Now my children are grown, and I question my role daily. While it’s true that my children no longer need me like they did when they were small, I wonder if I’m where God would have me to be in this new season of life or if I simply fell into the trap of thinking that I should have a job because my children are older. Do our God-given roles as women really change that much? I’m still a mother and now also a grandmother. My calling to be a wife, mother, and homemaker has not been eradicated just because the children are older, it has simply changed.

I wonder if working and using so much of my time and energy for my at-home medical transcription job is right. Though I like my job and it is interesting, and I’m able to remain in the home while working, I’m not nearly as content as I was during my homemaking days. I dislike the fact that much of what I seem to be focused on now has no eternal value whatsoever. I feel guilty that I don’t have the time for my family and friends. My dad is getting older and I can’t spend as much time with him as I once did. My house is falling apart, literally. I used to enjoy having a home where people could feel at home and comfortable. I usually had food prepared to offer if someone dropped in. Those days are gone. Housework is neglected and the mess leaves me feeling stressed out and frazzled. Contented afternoons sewing and making things for my home have been replaced with rushing to meet deadlines and catering to the demands of doctors. The thought of what to make for dinner makes me cringe and head to the nearest fast food place. I’m exhausted, tired, and weary. I glance at the photos of my grandchildren on my desk and feel sad that I’m missing out on so much of their lives because I am working now. I think about my daughter and daughter-in-law and how much more I would be available to help them out in times of need if I was not working. I miss cooking and baking and the wonderful smells from the kitchen. I miss the house being reasonably clean and tidy. I miss having time to enjoy a cup of tea or time to go outside and enjoy the outdoors. My days are spent in front of the computer, plugged into headphones typing. I often think about all the things I no longer have time for. I miss being “just a homemaker.”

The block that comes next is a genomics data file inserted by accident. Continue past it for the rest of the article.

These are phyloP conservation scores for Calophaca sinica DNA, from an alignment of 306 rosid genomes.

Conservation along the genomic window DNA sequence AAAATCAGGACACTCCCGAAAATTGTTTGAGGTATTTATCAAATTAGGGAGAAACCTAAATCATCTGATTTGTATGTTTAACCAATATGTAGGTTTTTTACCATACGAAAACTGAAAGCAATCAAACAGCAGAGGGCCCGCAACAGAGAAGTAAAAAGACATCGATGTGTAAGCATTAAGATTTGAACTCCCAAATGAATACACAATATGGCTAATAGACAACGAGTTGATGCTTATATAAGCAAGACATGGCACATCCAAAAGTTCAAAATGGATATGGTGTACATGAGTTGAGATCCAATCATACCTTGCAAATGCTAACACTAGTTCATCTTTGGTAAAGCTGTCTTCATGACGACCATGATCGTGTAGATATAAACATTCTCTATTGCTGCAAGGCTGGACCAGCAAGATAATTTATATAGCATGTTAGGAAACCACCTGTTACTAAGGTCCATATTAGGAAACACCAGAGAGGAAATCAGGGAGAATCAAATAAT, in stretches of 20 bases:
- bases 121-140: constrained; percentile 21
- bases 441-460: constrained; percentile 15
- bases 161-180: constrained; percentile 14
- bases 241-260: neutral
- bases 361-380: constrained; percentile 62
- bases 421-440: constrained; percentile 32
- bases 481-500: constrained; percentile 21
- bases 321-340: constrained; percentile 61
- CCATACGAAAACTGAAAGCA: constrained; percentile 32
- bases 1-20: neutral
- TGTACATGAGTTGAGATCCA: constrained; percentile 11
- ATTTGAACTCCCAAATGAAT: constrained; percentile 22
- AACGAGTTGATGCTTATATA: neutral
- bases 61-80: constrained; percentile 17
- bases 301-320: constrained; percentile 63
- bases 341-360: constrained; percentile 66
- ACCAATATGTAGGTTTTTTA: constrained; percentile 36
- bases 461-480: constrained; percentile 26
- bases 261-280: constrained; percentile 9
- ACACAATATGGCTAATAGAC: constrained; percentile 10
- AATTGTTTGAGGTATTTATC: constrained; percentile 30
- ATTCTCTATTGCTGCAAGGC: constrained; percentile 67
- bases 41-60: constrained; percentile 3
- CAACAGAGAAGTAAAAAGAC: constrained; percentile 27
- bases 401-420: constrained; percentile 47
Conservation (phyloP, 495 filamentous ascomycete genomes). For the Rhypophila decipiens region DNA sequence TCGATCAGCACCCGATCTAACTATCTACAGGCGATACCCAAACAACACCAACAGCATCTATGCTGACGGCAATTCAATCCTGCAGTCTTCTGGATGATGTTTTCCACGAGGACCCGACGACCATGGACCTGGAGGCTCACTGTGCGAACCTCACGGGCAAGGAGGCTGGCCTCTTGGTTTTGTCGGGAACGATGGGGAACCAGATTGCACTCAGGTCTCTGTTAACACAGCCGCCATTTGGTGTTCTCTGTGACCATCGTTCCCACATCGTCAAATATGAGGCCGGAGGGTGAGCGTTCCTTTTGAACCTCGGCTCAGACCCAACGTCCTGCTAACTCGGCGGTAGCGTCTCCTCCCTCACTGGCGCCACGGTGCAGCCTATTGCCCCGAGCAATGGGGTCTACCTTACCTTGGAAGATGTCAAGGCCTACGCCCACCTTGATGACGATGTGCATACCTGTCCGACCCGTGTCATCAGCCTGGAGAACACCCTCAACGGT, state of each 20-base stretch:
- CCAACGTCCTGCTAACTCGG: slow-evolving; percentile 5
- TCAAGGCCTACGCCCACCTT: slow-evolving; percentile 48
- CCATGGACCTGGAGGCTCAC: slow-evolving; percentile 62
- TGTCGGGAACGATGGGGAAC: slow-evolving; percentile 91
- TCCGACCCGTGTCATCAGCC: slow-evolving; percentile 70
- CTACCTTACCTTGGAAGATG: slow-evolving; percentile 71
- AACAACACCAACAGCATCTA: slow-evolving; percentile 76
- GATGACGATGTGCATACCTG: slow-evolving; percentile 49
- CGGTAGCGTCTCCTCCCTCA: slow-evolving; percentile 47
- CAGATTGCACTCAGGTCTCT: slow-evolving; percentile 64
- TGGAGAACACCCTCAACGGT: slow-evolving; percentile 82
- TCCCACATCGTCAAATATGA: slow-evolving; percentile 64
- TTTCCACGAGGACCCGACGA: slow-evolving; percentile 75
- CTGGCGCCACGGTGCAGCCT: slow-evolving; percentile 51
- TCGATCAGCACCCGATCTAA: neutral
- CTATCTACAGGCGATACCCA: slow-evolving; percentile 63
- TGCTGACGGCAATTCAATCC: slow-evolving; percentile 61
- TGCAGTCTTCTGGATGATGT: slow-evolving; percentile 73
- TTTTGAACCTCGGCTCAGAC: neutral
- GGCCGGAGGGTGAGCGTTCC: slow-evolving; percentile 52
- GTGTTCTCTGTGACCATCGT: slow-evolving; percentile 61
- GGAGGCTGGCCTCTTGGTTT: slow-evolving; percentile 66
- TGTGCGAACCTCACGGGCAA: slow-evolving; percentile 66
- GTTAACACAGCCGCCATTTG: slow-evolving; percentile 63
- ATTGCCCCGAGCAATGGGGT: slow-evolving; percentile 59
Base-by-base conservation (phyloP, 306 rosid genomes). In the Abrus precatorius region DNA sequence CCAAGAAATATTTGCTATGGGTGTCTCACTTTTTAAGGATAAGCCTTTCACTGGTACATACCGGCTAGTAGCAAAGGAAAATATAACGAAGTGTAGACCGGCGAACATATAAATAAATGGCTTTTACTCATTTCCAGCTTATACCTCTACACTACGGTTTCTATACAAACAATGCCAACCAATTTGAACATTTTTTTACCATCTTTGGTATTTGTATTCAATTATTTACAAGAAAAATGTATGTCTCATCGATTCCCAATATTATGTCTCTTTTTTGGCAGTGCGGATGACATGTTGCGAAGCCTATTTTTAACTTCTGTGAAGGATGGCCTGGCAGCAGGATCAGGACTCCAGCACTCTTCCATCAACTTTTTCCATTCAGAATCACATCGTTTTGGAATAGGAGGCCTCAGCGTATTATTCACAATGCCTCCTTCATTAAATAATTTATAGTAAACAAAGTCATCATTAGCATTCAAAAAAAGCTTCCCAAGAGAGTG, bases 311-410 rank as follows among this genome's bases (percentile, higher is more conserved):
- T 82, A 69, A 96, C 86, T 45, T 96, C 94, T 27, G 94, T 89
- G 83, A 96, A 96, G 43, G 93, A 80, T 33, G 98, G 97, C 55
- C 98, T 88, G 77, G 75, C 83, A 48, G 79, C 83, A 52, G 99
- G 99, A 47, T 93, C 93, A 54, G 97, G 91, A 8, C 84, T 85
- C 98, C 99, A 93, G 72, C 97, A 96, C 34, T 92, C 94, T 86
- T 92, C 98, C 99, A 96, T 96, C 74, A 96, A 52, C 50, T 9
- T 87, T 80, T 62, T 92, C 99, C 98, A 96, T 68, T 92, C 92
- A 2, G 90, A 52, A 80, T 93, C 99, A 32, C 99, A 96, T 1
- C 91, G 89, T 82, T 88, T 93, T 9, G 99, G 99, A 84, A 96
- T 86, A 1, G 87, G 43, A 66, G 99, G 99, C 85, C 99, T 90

As I gaze upon the tattered green book from days gone by, I’m once again reminded that happiness really is homemaking. I believe God has entrusted women with the care of our homes and families first and foremost. If our homes and families are neglected at the expense of our jobs, then we need to take a good look at our God-given priorities. What truly matters in light of eternity? This is something I have been asking myself lately and it certainly is not my medical transcription job. I’ve been praying about where God wants me in this season of life, praying that once again I will embrace my role and gladly accept my God-given calling as wife, mother, and homemaker.